A former Rosslander is bringing tales of the early days of the city back to life.
Chicanery, Civility and Celebrations by former Rossland News columnist Ron Shearer is being released at the Goldrush Bookstore in Rossland this Saturday during the Rekindle celebration.
The book is a collection of stories about people and events that were fundamental components in the social fabric of the young community of Rossland — written over a decade and a half by Shearer.
An economics professor by trade, Shearer, 88, is also a noted amateur historian with deep roots in Rossland.
“I grew up in Rossland,” Shearer told the Rossland News. “My wife insisted at one point I write down for my grandchildren stories about our family.
”So I did a family history that included material about Rossland, and I started to get curious about the early history of the city.”
Shearer started by writing about the city’s historic Chinatown, which was nearly gone when he was growing up. But those stories took him in other directions, and soon he had a collection of stories illustrating how Rossland was such a unique place in the early part of the 20th century.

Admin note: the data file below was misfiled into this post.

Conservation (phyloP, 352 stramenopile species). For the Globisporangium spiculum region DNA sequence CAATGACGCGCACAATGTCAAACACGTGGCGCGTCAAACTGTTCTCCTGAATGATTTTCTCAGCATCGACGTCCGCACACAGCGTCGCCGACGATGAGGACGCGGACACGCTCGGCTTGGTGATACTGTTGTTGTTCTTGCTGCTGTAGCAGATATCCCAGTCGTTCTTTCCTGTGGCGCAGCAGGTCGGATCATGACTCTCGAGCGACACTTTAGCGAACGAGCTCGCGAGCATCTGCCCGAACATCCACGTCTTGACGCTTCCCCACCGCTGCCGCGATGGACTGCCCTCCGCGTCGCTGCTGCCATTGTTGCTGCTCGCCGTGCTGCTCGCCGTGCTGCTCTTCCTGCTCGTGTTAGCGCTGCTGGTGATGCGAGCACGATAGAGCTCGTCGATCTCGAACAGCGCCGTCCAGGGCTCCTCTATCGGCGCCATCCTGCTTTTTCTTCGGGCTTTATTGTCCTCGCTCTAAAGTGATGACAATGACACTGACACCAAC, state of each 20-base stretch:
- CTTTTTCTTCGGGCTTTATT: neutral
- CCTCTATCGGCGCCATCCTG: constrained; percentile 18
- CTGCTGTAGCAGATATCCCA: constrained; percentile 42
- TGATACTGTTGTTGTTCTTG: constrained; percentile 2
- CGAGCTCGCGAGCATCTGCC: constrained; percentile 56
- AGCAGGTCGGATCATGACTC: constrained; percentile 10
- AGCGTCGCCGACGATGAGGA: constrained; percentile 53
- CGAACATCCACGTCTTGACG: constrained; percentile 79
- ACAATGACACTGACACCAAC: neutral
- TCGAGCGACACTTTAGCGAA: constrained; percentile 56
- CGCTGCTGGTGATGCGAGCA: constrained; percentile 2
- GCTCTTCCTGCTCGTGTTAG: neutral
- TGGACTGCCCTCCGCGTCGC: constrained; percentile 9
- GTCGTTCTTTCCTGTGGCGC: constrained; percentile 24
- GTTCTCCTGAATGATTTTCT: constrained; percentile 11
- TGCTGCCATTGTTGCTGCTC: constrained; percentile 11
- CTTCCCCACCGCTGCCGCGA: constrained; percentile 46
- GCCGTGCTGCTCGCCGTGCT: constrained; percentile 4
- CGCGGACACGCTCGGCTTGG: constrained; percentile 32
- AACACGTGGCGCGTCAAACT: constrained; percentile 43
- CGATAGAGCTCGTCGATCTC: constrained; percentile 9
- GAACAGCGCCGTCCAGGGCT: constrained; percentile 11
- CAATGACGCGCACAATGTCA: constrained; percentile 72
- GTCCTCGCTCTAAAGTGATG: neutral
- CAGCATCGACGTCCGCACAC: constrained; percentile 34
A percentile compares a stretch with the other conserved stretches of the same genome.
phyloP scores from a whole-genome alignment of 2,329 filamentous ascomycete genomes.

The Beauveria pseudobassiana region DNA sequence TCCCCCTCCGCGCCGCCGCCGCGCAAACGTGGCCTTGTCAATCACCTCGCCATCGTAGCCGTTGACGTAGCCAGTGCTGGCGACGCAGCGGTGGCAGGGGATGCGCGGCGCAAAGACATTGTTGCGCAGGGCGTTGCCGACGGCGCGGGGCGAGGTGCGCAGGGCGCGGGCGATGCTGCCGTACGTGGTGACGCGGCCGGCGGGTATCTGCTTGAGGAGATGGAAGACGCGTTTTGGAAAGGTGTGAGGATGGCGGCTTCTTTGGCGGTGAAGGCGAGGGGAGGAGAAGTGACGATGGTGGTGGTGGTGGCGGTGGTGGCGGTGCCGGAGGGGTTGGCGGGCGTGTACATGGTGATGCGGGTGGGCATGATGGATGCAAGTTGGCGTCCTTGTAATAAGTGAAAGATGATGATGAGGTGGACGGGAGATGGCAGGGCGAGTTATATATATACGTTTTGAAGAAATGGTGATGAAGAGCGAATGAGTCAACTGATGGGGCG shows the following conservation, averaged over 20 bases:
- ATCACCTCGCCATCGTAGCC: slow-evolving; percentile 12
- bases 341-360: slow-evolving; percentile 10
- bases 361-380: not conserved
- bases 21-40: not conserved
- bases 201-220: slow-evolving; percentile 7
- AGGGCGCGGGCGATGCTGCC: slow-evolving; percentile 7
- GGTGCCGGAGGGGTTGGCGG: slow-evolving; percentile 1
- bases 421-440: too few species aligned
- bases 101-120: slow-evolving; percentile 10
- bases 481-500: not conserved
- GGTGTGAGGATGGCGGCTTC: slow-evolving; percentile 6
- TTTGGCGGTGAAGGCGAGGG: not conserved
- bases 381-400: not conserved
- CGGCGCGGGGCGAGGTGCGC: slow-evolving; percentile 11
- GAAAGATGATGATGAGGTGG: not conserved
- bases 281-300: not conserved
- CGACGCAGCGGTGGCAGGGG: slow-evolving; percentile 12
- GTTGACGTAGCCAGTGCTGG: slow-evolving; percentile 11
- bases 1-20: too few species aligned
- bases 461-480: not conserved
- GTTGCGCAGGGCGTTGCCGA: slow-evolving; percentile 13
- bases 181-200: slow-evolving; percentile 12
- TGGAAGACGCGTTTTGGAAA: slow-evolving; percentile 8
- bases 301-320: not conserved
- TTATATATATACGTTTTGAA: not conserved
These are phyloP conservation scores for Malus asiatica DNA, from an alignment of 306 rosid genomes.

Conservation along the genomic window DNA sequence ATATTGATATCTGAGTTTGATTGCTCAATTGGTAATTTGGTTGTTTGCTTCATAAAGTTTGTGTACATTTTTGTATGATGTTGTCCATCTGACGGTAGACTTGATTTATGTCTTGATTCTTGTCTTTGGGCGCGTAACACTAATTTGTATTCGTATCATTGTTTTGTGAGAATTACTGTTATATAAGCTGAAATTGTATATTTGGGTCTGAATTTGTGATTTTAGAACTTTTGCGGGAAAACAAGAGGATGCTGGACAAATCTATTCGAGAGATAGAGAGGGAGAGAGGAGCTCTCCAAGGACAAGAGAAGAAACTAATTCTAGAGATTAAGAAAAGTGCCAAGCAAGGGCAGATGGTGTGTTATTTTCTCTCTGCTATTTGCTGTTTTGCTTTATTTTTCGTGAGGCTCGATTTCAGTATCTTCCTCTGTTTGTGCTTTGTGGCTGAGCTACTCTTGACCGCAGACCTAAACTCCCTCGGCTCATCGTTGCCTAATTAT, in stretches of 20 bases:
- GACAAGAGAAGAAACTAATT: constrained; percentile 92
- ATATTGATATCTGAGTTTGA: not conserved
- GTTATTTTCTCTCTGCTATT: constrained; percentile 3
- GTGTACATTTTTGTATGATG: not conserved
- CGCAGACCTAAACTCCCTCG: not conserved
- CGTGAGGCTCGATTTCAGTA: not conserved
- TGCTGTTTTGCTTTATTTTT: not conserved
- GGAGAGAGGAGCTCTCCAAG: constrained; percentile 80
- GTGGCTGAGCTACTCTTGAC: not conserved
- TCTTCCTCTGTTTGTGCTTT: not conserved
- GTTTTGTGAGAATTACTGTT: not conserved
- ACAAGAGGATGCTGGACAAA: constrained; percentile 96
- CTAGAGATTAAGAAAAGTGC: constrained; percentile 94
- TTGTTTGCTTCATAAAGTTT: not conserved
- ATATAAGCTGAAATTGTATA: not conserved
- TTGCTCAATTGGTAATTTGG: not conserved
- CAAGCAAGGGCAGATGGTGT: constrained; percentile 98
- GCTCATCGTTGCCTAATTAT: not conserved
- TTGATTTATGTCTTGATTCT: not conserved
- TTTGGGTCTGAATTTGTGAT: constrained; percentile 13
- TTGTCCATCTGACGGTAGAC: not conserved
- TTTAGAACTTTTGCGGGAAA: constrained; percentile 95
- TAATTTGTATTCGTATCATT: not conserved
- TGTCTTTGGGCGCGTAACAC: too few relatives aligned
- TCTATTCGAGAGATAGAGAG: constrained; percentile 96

“I haven’t done a history of Rossland, it’s a collection of scattered essays about various people and events that happened, mostly in the late 1890s and early 1900s,” says Shearer, who now lives in Vancouver. “It was really just a hobby.”
Shearer says it was fun to do the research and writing, but one particular story delights him the most.
“It was about the incorporation of the city, and the antics of the first mayor,” he says. “He was sort of Donald Trump of Rossland in the early days.”
He says the city worked hard, along with Nelson and Grand Forks, to incorporate in 1897. But the new mayor made some questionable deals with local businesses, and was caught out by the Rossland Miner when he tried to bribe the publishers with lucrative printing contracts.
“This put him in a rather bad light, and he lost the support of the aldermen, and he lost the subsequent re-election,” says Shearer.
The Heritage Commission has been working on this project for over a year now and is pleased to have published this book, both to recognize Shearer and to give the public a chance to learn more about our community’s history.
“The book is replete with intriguing, well researched information that provides a more detailed picture of early Rossland than has been published to date,” says a news release from the Heritage Commission.
The book will be on sale for a special release day price of $20.95 on Dec. 7, and then will be available at $24.95. Proceeds from book sales go to the publication fund of the Heritage Commission which was created to help fund future publications of material on Rossland’s history and heritage.